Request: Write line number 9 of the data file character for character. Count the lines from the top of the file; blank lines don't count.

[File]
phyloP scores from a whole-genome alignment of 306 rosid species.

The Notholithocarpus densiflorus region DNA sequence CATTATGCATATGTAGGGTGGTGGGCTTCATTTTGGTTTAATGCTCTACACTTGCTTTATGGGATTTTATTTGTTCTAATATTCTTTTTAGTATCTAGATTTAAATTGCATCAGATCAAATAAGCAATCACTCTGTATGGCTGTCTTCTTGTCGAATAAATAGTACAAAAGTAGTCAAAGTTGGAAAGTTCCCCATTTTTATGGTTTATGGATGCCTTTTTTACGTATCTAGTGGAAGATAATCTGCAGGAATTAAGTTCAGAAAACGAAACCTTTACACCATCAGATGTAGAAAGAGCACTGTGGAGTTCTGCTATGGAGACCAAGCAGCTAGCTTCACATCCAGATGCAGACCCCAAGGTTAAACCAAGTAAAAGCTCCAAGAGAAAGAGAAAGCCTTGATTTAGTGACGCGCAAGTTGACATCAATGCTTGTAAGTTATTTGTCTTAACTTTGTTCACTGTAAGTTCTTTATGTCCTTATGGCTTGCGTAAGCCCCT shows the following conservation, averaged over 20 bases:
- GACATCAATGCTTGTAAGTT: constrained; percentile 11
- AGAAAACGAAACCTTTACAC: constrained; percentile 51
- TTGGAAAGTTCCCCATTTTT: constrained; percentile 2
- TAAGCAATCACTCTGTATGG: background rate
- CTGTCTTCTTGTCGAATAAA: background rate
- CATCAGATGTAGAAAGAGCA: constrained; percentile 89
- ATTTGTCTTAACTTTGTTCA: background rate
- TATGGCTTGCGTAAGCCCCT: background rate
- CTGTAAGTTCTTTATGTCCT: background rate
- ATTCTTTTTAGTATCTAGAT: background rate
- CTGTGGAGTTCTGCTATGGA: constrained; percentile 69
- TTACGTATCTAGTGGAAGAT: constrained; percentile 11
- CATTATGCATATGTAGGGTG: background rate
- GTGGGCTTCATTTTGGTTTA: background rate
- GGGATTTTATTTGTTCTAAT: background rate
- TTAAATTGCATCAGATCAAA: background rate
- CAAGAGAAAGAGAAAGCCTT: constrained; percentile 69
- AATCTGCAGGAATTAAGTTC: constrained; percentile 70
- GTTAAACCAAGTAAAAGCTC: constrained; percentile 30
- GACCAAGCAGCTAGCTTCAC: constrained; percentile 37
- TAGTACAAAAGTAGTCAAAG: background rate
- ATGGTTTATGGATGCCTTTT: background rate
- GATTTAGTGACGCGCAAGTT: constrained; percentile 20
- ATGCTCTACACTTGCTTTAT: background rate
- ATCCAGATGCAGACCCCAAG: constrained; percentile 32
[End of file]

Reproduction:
- ATTTGTCTTAACTTTGTTCA: background rate